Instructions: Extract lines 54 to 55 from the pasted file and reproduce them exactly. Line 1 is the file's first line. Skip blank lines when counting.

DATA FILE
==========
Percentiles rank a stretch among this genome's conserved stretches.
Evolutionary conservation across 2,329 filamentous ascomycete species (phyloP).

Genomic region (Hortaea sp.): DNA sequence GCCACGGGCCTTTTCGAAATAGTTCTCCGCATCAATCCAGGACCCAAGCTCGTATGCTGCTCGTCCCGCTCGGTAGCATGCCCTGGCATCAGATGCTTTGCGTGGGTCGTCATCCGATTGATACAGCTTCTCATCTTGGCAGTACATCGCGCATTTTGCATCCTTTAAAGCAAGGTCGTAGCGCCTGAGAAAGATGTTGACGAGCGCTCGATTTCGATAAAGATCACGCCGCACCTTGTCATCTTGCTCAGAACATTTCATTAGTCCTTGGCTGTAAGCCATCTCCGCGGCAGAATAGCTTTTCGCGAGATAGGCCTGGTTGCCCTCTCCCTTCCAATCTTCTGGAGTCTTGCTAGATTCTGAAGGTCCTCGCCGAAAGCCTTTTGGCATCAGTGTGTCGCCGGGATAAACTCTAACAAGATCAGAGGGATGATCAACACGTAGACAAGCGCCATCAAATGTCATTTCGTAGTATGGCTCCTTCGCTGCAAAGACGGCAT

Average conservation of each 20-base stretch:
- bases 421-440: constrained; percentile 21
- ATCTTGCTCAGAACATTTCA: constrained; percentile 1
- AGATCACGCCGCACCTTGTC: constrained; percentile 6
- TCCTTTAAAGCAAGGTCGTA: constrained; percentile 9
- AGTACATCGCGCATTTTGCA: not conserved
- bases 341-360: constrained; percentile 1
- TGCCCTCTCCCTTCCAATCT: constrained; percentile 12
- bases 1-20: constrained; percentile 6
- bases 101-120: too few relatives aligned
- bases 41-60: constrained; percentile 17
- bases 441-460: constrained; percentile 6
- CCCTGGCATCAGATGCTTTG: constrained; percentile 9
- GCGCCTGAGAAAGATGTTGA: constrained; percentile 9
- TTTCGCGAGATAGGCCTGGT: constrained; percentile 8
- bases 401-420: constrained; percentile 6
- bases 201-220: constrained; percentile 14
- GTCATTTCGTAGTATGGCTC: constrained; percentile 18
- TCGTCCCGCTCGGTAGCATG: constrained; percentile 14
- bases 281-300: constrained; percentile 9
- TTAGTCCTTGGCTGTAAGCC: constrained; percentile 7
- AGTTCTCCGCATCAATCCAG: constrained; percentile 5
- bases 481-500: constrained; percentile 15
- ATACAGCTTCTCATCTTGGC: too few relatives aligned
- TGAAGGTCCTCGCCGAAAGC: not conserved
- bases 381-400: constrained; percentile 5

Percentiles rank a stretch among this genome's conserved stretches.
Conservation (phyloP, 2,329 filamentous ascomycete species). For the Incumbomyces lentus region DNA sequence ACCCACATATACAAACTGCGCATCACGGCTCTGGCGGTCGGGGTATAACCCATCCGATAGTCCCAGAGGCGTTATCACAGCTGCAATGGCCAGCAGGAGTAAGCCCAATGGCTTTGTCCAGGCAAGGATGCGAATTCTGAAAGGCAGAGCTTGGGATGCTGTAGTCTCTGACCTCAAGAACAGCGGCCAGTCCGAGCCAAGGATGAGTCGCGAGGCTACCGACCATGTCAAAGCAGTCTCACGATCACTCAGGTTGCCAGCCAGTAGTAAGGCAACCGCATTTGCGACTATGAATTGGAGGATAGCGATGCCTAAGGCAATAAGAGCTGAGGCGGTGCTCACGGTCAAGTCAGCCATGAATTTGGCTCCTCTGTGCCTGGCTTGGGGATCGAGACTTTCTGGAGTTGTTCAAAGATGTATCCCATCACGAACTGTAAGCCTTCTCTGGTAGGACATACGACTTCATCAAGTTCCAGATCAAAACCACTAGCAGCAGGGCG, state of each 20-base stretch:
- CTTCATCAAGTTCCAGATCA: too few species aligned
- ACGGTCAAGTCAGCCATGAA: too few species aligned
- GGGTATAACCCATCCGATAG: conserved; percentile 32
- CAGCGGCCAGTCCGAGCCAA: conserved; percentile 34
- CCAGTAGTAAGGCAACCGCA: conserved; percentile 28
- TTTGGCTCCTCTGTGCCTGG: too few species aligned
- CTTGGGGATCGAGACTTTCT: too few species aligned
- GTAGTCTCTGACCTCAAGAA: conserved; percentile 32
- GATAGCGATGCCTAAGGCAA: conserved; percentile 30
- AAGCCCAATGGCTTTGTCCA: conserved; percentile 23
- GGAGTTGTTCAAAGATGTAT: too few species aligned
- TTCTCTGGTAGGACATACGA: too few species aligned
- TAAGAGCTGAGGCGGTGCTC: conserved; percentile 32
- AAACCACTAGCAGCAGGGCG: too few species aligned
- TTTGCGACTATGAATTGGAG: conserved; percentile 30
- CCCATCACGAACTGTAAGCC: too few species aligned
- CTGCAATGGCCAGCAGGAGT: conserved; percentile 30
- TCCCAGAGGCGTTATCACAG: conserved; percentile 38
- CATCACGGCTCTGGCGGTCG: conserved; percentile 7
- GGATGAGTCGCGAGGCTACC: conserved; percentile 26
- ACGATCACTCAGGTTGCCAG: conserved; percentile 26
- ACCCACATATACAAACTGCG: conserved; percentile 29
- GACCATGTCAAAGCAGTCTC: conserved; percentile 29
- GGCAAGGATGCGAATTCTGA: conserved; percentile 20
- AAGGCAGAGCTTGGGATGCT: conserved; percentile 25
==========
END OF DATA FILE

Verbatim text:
- GACCATGTCAAAGCAGTCTC: conserved; percentile 29
- GGCAAGGATGCGAATTCTGA: conserved; percentile 20